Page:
RMS, the Newark, Calif.-based risk modeling and analytics firm, has introduced a solution that enables underwriters to access critical information about any location globally, providing “a competitive advantage in risk assessment.”
The new application programming interface (API) links insurers’ underwriting systems with the hazard, exposure and loss data derived from RMS modeling, said RMS in a statement.
“In today’s soft market, underwriting discipline is vital. Insurers can’t afford to make improper pricing assumptions or inappropriate declinations,” said Chris Folkman, senior director, RMS model product management. “The best risk selection relies on the most accurate risk intelligence – and that’s what this new tool enables in fractions of a second.”
The RMS Location Intelligence API, helps underwriters understand risk at a particular site and to select and price accordingly, whether this be seismic risk, slope, soil, flood zone or building attributes, explained the modeling firm. This allows insurers to avoid or cede risks that don’t meet their risk appetite, expand into new territories with confidence, and thus optimize their book of business.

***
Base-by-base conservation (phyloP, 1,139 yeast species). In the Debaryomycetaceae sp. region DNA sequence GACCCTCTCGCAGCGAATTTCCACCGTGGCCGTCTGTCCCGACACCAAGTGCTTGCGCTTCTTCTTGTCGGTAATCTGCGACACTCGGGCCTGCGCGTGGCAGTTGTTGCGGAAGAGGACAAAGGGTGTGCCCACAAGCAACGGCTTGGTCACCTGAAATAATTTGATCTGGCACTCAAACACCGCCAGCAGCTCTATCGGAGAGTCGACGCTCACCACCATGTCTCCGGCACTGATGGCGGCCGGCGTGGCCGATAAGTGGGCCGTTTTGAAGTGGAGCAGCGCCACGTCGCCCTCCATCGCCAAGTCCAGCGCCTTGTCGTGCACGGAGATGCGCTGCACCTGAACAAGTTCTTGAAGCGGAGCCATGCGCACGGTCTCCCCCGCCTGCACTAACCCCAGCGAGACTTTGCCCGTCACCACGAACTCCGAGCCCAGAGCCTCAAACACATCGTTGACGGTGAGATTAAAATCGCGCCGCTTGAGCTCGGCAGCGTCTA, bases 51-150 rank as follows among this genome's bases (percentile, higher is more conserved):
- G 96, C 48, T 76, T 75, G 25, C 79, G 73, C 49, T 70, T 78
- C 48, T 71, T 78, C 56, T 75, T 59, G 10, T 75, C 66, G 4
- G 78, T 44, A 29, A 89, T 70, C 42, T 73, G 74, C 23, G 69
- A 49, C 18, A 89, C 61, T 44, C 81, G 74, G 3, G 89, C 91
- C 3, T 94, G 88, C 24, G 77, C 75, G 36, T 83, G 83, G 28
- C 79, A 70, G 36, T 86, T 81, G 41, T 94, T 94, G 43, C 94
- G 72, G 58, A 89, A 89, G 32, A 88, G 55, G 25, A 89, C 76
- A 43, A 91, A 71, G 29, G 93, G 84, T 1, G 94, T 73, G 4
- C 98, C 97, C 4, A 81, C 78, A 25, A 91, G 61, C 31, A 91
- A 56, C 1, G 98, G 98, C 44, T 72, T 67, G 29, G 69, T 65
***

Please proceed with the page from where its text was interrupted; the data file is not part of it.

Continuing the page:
RMS said it eventually will offer this service across its full range of more than 190 models, reflecting the principal perils in key markets. Currently data is available for:
- U.S. hurricane: loss costs and risk scoring
- U.S. earthquake: loss costs and risk scoring
- European flood (13 countries): hazard data
In late 2017, this will be extended to include:
- High resolution U.S. flood hazard data
- Enhanced FEMA flood zone data
- Distance-to-coast, fault, and sinkhole metrics
RMS said clients benefit from a single view of risk across their business, which ensures “consistency from underwriting through portfolio management, where decisions are made about capital reserves and reinsurance purchase.”
Technical overhead and cost are minimized, RMS noted, “because this cloud-based solution can seamlessly integrate into existing workflows.” RMS noted that it interfaces with underwriting applications, agency portals, or even simple spreadsheets, which means no additional infrastructure is required.
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